Company Offers To Sell Computers Back To San Benito Schools

Company Offers To Sell Computers Back To San Benito Schools

An online auction in the San Benito School District has sold thousands of computers and tablets, some containing personal information of employees and students, a computer store owner said Wednesday.

David Avila, co-owner of Brownsville-based RDA Technologies, said records from South Texas Auction show the district sold more than 2,000 computers and 1,500 tablets during an online auction on July 23.

Avila said she purchased about 700 computers in the district before finding at least 11 hard drives containing district data, including staff and student names, phone numbers and addresses, student grades and some bank account information.


He said that of the 11 computers on which he found personal information, one was destroyed.

He's now offering to sell his unchecked District 10 and 503 for $99,579.04, depending on the make and model of the computer.

"They asked me to sell them the team," he said. "They insist on making an offer. If they want to buy our shares, they can buy them. We don't sue, you ask the price."


But he said about 200 of the computers he upgraded after inspections found that district information had not been sold to districts, adding that because school districts hire your company to clean the hard drives on your computers, administrators can rely on their own inspections. to destroy it.

"We have a good reputation and that speaks for itself," Avila said. "Why do people trust us to destroy data?"

Corporate offers

During talks with the district that lasted about three months, Avila said officials offered him $138,619 to buy a computer that he bought for $29,000, a dispute between district officials.

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For his part, Avila said he turned down the offer because he did not want to sign the confidentiality clause that was part of the deal.

"We sell only if there is no non-disclosure agreement," he said. "We don't want to get involved in hiding the truth."

computer buyer

Meanwhile, a Utah woman said her husband also bought the district's computers at auction, before discovering that the district had failed to erase at least one computer hard drive.

"So far we can only see one of the computers and the hard drive has not been erased," she said in a private message on Facebook.

On-site inspection

Earlier this month, the Valley Morning Star checked a computer in Avila's office, chosen by Avila, and found the teacher's bank account number; bank account numbers for some teachers; List teachers by name, username, and email; Student name, registration number, and grade. List of failing students, including names; List of immigrant students, including name, student identification number, and grade level; and the IP and MAC numbers of copiers and printers in the area.

Discuss the contract proposal

On Friday, Inspector Teresa Cervillon posted a statement on the district's website saying Avila offered to sign a contract saying she would erase the computer's hard drive while signing a non-disclosure agreement.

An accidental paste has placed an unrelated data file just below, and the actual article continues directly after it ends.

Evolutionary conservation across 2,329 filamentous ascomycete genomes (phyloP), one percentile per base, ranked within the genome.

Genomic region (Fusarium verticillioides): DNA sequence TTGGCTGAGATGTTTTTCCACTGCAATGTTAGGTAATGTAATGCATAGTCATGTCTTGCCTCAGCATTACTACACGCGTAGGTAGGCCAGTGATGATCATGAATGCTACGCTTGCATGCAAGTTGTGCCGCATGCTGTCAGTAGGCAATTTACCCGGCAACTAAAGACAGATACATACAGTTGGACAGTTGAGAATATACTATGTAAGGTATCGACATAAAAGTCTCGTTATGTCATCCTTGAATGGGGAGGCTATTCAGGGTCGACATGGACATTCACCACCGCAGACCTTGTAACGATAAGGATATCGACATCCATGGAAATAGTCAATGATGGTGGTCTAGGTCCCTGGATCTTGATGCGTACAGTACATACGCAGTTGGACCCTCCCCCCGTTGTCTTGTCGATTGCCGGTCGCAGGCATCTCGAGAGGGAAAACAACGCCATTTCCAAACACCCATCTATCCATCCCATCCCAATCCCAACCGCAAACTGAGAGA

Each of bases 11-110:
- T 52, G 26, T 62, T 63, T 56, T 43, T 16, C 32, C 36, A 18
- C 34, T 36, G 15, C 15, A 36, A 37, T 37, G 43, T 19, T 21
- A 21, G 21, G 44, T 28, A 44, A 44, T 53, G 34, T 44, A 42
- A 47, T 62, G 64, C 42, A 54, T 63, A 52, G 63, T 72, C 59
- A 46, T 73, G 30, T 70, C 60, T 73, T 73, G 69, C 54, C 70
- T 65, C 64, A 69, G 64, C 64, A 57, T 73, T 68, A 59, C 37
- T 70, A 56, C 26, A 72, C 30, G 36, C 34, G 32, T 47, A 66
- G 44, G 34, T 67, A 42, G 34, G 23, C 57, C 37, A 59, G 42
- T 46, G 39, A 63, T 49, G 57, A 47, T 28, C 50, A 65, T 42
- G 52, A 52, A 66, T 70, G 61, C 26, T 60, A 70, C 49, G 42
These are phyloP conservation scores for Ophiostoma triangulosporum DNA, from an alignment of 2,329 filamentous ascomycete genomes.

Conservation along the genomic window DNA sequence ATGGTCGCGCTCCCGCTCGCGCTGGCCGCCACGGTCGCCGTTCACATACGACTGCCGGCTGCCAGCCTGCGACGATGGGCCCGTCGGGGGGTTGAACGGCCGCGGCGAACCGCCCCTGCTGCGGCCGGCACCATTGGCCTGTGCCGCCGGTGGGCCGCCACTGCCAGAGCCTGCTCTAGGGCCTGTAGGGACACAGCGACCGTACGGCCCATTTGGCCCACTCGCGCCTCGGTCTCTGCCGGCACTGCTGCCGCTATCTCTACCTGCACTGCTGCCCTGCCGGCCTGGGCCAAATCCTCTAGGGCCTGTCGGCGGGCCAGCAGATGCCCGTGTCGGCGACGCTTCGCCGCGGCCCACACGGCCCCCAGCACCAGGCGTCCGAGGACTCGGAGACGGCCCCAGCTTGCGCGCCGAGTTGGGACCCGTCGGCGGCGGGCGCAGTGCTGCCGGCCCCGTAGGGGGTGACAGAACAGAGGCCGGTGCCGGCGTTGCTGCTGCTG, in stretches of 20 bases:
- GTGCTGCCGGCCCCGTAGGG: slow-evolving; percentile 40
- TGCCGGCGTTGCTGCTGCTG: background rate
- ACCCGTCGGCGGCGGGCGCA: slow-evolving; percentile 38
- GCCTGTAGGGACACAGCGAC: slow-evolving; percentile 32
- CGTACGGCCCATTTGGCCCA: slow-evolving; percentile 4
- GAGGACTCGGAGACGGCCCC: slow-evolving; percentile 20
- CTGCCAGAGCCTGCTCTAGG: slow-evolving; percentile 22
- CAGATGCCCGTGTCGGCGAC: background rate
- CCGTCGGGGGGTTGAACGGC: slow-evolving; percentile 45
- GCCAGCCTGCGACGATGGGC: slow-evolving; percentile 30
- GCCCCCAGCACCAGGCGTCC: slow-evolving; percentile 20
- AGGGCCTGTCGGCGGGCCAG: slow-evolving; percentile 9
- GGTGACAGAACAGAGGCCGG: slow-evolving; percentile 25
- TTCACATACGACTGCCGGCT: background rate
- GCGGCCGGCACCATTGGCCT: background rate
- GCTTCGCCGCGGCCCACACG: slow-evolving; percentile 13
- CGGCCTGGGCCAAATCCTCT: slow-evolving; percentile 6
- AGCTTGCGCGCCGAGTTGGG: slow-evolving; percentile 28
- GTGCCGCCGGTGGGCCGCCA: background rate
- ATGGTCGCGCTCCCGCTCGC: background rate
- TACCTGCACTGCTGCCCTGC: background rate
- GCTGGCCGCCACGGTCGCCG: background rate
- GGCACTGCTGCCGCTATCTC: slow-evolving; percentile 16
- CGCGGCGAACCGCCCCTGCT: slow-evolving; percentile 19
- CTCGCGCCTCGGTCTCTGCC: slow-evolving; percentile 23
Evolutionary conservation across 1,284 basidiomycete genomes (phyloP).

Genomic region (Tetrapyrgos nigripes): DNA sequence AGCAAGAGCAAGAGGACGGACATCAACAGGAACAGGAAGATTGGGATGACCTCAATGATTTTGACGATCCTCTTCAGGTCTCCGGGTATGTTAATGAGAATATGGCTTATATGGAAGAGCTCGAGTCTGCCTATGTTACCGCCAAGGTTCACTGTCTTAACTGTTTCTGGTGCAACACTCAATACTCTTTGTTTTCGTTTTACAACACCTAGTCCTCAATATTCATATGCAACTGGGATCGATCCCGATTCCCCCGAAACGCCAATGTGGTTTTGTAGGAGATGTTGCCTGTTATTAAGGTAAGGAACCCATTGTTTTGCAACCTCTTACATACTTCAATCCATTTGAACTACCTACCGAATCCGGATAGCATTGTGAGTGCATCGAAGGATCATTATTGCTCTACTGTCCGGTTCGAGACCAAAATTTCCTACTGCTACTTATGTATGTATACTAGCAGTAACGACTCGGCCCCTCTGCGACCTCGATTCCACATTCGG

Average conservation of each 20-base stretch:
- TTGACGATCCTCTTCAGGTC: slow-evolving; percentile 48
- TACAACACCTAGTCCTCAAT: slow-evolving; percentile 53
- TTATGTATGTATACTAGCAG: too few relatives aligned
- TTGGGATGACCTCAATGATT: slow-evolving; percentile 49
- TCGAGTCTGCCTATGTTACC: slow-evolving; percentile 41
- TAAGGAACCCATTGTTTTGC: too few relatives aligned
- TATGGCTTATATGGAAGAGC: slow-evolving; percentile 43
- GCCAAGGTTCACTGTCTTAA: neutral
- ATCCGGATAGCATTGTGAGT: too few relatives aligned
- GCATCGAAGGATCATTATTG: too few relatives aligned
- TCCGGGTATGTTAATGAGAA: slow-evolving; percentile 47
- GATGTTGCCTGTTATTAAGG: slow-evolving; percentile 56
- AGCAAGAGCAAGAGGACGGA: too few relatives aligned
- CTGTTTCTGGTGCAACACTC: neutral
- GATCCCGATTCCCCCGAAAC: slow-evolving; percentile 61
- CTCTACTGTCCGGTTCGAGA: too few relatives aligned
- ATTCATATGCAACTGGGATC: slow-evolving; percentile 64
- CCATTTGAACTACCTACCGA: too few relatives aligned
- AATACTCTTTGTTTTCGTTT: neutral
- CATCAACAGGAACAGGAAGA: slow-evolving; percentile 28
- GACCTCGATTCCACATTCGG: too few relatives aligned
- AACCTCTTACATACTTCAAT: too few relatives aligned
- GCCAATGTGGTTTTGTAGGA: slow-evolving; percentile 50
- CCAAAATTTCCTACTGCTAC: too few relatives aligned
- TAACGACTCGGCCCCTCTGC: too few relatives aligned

On Wednesday, Avila turned down an offer to sign such a deal.

Avila said that during an Oct. 31 meeting with Servellon and District Technology Director Todd English, the terms of that agreement were "mentioned."

"It was mentioned," he said. "We mention the types of services we offer, but we never offer them as a solution."

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Area data request

Last month, district officials issued a statement for the first time to update the public on PC sales.

“The San Benito CISD Center publicly announced that a local electronics recycling company, RDA Technologies, has purchased area computers that may contain historical data for the area,” Cervillon said Friday. “Once the district became aware of this, it contacted RDA Technologies to reset the affected device and determine what information, if any, was on the device.”

“Over several weeks, Mr. Avila has repeatedly refused to provide the district with further details about the information allegedly contained in the device purchased, after which the district attempts to recover the laptop and CPU to perform its own analysis,” he said.

"Despite numerous attempts to reach a reasonable settlement with RDA Technologies, the District has been unable to substantiate the allegation of sensitive personal information on this device," it said.

“Unless the District is able to perform a comprehensive analysis of equipment purchased from RDA Technologies and to be able to identify specific individuals whose sensitive personal information may be affected in order to provide appropriate services to those individuals, any public display of District Personal Equipment information is required if it is an “employee or A sensitive student, he's misguided and irresponsible," Cervillon said.

The county also reported the matter, along with RDA Technologies management, to the Consumer Protection Division of the Texas Attorney General's Office.

Avila: The company offers check-ups

Meanwhile, Avila said he has given county officials the ability to search computers.

He said English checked a computer in the company's office on Oct. 28.

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“At that time, RDA Technologies only allowed district personnel to briefly scan two devices, neither of which contained sensitive personal information,” Cervillon said. Furthermore, Mr. Avila's personal data contains no indication of sensitive personal information contained in the device purchased.

Avila said he gave officers the opportunity to check the computers on January 11.

© 2023 Valley Morning Star (Harlingen, Texas). Distributed by Tribune Content Agency, LLC.

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